CG: He was an artist himself.
JL: Yes. He was working himself so although later on he did quite a bit of writing which he's still doing now but I think Alain Locke was really the person at that time. And of course along with the Harmon Foundation who gave awards in all the arts, poetry, music, writing, and the plastic arts. And this was encouragement. So all of these people were responsible in making it possible by encouraging us to paint up to the point or up to the time when the art establishment was ready to take notice of what was going on. So this is how I became a member of the Downtown Gallery. When I arrived back in New York I went to see Edith Halpert, as she had requested in her letter. I didn't even know it was a part of the gallery. I asked for a contract. And she said, well you really don't have to sign a contract. Give your work to me and I will handle it for you and I will receive a commission out of sales. This is the way it works. So I said okay. This is how this developed. Of course, another very important aspect of this relationship was meeting many of the top names at the time, meeting people like Ben Shahn, meeting people like Niles Spencer. These were the older people. And of course I met the younger artists like myself - like Jack Levine, people like David Fredenthal. And this is how it all started, how I became more a part of the art world.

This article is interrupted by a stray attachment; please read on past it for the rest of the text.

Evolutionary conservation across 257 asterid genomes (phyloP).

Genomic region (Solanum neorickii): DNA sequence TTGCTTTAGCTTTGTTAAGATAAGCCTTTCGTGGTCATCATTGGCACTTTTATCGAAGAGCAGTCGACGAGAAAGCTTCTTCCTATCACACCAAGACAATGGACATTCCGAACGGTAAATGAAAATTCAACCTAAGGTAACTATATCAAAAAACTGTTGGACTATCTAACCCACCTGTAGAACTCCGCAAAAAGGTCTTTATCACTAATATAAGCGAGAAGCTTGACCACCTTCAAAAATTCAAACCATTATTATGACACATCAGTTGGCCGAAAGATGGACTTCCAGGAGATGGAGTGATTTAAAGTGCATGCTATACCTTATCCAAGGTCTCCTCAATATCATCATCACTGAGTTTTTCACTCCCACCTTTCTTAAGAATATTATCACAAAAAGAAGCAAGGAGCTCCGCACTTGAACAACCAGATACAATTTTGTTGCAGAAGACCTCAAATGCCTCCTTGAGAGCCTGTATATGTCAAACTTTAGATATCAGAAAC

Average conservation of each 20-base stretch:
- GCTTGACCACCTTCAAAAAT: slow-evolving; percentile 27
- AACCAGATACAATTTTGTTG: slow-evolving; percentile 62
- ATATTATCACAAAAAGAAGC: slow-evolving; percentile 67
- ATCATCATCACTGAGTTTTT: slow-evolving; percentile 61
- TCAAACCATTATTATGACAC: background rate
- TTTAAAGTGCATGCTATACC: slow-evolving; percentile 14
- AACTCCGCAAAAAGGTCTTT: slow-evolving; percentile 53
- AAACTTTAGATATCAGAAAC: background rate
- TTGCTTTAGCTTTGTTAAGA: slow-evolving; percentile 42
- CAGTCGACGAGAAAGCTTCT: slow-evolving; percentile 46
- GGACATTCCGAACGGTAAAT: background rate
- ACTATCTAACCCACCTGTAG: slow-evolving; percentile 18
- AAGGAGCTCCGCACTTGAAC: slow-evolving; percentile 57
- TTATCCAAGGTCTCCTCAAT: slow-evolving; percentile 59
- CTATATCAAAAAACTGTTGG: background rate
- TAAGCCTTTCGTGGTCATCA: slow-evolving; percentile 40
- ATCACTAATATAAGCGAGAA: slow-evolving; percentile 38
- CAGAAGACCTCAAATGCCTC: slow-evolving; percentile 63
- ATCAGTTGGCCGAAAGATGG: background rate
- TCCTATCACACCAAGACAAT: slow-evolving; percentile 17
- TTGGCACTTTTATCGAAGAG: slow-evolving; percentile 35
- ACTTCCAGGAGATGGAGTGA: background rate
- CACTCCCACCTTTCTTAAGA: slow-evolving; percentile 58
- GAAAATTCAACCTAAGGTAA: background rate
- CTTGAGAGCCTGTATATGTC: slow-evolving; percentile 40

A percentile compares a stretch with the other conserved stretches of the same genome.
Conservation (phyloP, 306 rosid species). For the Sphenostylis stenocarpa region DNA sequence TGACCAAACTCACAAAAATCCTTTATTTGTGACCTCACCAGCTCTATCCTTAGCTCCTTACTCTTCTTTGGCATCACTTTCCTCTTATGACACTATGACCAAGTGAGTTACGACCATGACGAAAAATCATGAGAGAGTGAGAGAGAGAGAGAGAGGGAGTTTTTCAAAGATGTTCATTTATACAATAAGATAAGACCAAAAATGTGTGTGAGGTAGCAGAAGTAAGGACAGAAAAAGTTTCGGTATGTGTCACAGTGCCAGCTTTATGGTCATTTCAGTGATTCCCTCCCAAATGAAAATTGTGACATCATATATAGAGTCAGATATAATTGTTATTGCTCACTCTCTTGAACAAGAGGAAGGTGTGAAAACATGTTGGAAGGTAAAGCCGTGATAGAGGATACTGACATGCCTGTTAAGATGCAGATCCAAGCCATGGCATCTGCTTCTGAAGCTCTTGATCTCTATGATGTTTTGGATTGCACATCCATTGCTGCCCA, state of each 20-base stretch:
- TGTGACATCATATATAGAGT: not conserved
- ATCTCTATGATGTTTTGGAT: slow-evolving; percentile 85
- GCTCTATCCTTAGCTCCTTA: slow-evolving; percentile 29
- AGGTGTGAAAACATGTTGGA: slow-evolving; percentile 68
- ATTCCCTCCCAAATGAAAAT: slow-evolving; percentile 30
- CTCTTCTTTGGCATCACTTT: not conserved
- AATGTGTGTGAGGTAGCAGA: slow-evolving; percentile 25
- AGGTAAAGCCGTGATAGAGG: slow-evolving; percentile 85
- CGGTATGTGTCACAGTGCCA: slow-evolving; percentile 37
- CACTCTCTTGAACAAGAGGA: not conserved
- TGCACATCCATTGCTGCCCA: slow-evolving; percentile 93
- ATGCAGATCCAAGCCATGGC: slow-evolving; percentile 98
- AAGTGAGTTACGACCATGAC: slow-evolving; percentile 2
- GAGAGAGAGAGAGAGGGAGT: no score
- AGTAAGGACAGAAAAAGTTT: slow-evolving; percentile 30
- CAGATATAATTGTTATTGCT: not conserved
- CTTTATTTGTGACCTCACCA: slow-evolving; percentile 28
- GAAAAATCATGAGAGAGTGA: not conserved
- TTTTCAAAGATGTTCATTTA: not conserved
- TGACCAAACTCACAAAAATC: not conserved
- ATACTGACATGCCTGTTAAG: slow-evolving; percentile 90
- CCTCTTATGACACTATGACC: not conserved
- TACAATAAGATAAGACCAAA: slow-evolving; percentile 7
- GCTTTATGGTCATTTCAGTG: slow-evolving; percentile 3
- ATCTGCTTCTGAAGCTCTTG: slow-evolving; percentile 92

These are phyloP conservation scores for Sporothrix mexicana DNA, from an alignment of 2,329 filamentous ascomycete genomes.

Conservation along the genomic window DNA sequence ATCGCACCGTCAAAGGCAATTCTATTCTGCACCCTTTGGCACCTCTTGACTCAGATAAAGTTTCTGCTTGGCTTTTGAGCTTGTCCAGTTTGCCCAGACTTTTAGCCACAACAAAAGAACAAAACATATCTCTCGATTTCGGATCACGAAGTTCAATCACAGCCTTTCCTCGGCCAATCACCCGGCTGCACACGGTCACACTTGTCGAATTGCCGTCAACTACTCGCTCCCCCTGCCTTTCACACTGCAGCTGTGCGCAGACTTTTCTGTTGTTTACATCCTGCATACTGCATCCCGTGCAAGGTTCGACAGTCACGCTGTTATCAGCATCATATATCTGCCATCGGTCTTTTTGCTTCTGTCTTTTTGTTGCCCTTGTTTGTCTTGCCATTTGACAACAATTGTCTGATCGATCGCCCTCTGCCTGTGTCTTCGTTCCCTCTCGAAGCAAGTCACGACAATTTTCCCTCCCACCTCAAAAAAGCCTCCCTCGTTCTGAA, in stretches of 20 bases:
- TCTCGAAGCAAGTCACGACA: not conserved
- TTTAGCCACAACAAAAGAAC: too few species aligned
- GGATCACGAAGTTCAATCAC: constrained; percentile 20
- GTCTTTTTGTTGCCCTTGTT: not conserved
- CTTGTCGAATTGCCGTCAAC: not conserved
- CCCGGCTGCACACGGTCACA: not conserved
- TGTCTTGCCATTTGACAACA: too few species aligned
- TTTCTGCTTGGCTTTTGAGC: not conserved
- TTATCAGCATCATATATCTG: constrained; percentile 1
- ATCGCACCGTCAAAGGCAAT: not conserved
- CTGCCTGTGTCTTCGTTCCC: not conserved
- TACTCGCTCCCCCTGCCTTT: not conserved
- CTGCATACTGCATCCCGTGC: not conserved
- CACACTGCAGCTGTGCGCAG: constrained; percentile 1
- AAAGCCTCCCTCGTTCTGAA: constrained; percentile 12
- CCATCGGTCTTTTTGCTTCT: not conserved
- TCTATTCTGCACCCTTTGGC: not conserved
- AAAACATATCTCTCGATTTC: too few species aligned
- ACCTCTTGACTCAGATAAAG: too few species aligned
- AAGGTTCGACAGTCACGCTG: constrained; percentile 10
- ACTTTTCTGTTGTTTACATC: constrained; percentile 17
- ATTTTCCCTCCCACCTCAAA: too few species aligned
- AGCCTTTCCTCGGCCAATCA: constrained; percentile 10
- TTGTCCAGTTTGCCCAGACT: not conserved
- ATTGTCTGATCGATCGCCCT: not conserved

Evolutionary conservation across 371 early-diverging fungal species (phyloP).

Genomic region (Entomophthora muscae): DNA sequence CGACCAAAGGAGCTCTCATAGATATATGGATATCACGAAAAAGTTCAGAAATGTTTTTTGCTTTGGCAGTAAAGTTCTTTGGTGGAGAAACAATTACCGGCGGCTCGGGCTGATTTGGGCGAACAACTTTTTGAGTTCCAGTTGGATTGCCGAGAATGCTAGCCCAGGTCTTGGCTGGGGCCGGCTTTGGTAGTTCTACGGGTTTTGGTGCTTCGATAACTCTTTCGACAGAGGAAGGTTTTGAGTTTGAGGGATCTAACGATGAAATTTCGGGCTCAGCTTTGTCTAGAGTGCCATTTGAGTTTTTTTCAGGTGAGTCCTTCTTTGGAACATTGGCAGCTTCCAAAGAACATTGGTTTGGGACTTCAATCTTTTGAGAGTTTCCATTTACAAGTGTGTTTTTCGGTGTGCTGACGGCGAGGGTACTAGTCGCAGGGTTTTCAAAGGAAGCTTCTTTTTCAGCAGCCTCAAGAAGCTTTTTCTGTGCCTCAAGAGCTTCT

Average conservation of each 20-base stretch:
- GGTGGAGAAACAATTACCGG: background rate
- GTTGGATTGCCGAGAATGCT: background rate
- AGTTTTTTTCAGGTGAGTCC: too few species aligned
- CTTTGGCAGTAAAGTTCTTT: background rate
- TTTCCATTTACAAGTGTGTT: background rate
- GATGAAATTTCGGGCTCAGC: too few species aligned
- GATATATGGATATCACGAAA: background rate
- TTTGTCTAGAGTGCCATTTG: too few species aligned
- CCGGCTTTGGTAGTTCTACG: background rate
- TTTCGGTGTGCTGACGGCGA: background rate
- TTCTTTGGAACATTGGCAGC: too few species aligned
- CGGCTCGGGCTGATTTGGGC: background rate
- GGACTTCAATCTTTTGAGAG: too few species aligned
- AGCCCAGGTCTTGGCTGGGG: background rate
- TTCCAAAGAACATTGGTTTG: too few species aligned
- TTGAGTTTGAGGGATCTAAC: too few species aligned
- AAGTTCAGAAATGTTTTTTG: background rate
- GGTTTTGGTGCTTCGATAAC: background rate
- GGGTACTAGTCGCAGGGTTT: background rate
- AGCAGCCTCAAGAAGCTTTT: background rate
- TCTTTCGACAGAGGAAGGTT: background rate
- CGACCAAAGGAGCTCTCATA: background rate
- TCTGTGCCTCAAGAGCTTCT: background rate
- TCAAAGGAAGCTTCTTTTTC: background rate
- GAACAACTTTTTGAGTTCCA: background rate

CG: You were very fortunate, of course, in your gallery. Could you tell us a little bit about your Migration of the Negro series, tell us a little bit about what it was and how you happened to be inspired to do this particular series.